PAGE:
An important step in this planning is to identify the required roles and responsibilities. This methodology provides a standard set of roles and responsibilities for a project and it is necessary to review this list and customize it for the particular project.

Once the roles, responsibilities, and time requirements for each activity are defined, it is possible to assign individuals to perform the activities.  It will often be necessary to assign individuals to the projects that do not have all the skills required to perform their roles.  Therefore, it is necessary to identify what additional training these individuals require.

Individuals then need to be made available for their involvement on the project. Identify key personnel, recruit the project board, recruit stage manager, recruit project coordinators, recruit key stakeholders, recruit stage teams, recruit key resources, determine training requirements, create project organization chart, and review project organization.

Using the Project Assignment Worksheet, allocate the identified personnel to one or more roles.

Ensure all key individuals are assigned an appropriate role, but don’t overwhelm the project with too many people.

Produce a Project Organization Chart defining reporting and communication lines between all parties involved in the project.

Conduct a product review of the Project Organization to ensure that the proposed organization reflects all participants needed to achieve the project objective.

Project management processes and procedures

According to Allan Chapman on the website (www.businessballs.com), the following are the project management processes:

Agree precise specification for the project -Often called the project ‘terms of reference’, this is the stage to agree special conditions or exceptions with those in authority. Once you’ve published the terms of reference you have created a very firm set of expectations by which you will be judged. So if you have any concerns, or want to renegotiate, now’s the time to do it.

Plan the project – time, team, activities, resources, and financials – using suitable project management tools. Where possible (and certainly where necessary) involve your team in the planning. A useful tip is to work backwards from the end aim, identifying all the things that need to be put in place and done, in reverse order. Additionally, from the bare beginnings of the project, use brainstorming (noting ideas and points at random – typically with a project team), to help gather points and issues and to explore innovations and ideas.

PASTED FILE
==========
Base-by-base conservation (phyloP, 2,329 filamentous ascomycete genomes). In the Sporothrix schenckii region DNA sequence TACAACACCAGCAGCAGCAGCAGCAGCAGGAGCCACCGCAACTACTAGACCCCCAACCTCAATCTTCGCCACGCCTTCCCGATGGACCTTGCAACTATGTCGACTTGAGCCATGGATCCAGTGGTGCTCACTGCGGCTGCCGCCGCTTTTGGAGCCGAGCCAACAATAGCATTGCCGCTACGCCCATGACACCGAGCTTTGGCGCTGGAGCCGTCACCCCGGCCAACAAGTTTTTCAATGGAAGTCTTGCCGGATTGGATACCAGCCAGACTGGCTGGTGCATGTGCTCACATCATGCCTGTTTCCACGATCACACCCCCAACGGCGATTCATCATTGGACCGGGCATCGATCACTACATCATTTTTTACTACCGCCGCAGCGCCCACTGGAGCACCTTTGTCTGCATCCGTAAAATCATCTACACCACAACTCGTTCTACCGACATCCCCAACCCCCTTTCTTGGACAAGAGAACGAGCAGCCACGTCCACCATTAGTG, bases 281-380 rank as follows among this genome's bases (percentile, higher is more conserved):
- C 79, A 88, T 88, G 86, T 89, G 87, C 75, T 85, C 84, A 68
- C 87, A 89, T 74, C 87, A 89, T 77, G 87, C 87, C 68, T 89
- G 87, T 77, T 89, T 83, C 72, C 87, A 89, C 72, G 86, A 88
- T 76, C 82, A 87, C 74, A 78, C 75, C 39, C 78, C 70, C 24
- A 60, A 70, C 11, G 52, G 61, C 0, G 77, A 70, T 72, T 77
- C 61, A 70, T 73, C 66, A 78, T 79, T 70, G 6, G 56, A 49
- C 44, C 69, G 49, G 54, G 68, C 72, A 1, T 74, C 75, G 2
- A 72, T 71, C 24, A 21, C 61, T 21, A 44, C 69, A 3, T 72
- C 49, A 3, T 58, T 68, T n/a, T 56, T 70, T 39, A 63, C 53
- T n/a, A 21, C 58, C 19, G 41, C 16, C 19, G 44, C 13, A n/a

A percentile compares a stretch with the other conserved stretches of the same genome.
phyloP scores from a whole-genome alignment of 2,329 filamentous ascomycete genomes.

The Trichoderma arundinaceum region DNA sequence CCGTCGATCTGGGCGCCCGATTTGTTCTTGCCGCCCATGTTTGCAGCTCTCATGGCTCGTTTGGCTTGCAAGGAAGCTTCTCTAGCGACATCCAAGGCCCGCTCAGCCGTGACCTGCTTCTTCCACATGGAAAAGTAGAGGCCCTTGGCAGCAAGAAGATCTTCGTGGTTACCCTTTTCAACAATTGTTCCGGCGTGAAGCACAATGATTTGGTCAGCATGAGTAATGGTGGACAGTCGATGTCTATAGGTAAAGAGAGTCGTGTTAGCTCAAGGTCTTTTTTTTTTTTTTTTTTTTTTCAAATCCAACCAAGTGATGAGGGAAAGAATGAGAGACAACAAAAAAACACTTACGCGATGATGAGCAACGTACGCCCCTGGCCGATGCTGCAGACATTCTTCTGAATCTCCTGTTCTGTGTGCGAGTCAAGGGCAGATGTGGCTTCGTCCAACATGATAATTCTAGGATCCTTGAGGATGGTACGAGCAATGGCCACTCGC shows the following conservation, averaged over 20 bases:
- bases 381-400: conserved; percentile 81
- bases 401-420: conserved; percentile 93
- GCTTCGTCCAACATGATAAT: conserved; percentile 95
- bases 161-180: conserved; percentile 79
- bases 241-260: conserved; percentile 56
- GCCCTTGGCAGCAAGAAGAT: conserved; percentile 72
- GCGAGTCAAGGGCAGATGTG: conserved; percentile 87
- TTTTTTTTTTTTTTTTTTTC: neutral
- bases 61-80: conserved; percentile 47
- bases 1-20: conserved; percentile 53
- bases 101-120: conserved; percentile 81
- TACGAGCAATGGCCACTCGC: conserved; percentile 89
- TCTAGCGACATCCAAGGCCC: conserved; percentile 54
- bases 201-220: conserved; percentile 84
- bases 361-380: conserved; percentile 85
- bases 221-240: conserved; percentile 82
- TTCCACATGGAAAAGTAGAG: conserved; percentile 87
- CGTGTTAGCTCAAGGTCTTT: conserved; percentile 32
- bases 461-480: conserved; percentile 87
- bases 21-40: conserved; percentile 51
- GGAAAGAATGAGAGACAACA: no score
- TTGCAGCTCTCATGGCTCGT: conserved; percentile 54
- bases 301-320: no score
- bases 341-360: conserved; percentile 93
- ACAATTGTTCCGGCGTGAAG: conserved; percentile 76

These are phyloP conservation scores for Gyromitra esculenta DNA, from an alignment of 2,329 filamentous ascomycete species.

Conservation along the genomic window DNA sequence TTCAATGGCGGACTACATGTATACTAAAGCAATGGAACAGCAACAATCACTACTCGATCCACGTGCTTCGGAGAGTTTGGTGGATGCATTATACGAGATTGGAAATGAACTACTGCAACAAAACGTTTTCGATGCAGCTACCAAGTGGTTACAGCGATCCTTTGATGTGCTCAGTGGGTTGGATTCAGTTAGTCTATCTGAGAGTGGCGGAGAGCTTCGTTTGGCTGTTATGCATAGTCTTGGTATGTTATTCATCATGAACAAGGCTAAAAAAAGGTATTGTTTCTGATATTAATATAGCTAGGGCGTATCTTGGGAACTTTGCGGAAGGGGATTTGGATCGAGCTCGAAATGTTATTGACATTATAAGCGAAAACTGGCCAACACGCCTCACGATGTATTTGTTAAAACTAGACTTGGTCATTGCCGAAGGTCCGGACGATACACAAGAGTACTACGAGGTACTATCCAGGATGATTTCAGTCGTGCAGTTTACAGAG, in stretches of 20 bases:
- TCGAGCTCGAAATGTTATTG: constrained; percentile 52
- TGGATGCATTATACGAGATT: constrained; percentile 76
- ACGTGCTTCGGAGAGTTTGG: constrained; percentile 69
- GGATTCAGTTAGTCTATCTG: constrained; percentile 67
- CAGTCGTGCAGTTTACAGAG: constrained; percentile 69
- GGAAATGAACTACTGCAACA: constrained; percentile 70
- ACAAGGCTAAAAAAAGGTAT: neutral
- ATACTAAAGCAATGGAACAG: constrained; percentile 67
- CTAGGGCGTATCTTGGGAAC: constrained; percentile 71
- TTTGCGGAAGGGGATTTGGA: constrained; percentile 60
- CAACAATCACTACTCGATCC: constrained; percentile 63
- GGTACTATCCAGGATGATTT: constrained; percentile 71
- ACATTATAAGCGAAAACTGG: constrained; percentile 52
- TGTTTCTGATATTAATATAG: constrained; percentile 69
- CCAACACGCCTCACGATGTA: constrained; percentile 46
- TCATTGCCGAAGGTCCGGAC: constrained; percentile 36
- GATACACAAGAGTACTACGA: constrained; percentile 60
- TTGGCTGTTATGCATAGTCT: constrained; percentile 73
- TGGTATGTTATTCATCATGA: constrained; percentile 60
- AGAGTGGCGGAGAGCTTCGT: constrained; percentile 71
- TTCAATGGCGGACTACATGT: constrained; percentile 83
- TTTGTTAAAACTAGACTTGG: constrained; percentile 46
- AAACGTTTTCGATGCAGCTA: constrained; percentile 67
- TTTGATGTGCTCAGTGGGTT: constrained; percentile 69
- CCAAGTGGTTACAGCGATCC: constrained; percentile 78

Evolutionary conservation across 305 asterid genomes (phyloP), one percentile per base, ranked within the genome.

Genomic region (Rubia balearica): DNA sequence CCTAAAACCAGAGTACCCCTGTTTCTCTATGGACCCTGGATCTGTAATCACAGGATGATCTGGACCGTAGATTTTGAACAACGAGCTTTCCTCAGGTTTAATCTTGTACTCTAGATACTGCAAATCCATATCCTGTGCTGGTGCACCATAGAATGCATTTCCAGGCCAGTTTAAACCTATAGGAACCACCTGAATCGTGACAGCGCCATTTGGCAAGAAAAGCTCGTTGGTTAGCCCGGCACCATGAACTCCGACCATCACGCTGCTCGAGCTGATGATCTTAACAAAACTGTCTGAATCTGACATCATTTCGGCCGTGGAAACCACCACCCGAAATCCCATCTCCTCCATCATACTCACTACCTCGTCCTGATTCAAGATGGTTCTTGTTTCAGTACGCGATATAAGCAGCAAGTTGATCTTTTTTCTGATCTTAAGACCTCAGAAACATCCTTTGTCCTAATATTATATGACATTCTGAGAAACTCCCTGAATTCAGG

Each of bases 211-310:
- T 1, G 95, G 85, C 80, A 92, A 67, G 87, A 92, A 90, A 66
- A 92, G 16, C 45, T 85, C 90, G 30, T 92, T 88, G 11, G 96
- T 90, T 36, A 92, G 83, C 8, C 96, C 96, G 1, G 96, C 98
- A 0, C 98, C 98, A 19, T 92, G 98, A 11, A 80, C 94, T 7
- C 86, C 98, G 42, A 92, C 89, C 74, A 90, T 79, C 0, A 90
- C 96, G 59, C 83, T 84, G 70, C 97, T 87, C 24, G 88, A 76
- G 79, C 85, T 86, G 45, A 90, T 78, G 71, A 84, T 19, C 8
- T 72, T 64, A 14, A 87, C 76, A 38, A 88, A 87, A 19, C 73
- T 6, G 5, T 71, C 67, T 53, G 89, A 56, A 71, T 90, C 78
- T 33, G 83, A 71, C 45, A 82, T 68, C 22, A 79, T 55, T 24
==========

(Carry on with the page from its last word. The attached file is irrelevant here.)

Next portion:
Communicate the project plan to your project team – and to any other interested people and groups. This serves two purposes: it informs people what’s happening, and it obtains essential support, agreement and commitment. If your project is complex and involves a team, then you should involve the team in the planning process to maximize buy-in, ownership, and thereby accountability.

Agree and delegate project actions. Using proper delegation methods is vital for successful project management involving teams. When delegated tasks fail this is typically because they have not been explained clearly, agreed with the other person, or supported and checked while in progress. Manage and motivate – inform, encourage, and enable the project team.

Check, measure, monitor, review project progress – adjust project plans, and inform the project team and others.

Complete project – review and report on project performance; give praise and thanks to the project team.

Project follow-up – train, support, measure and report results and benefits

Project Control Procedures

Setting up Project administration-Create an electronic file structure to consistently maintain the administration of plans, progress, status reports, change control and issue management.

Establish Quality Control Procedure-Determine the mechanisms to be used to ensure the quality of products produced during the project.

Establish Progress Control Procedures-Set up the infrastructure to facilitate:

Capture of actual effort and re-estimated effort to complete

Weekly status meetings to discuss achievements, forthcoming work, and issues

Production of weekly status reports

Establish Project Control Factors-Determine the project control factors. It is important to agree in advance with the project board the “elasticity” of the project, so that the suitable controls are applied in response to deviations from the plan.

Establish Change Control Procedures-Identify the need for change control on the project. A change request may require rework to both completed products and those under development, as well as future tasks.  If it is not controlled then it will impact the project schedule and costs, and quality of the final product.

Establish Issue Resolution Procedure-Create the issue log.

Review Project Control Procedures-Conduct a review to ensure that the standard project controls are in place.

Conclusion

It is clear that every stage in a project is vital in order to not only meet the set objectives but answer questions that arise as well as hiving good strategies to handle any risks that arise in the course of the project. Quality of the project is a key issue too since to deliver the best, all begins with the initial plan. It is important to adopt project portfolio management (PPM) as a means of selecting the right projects and then using project management techniques as the means for delivering the outcomes in the form of benefits to the performing private or not-for-profit organization.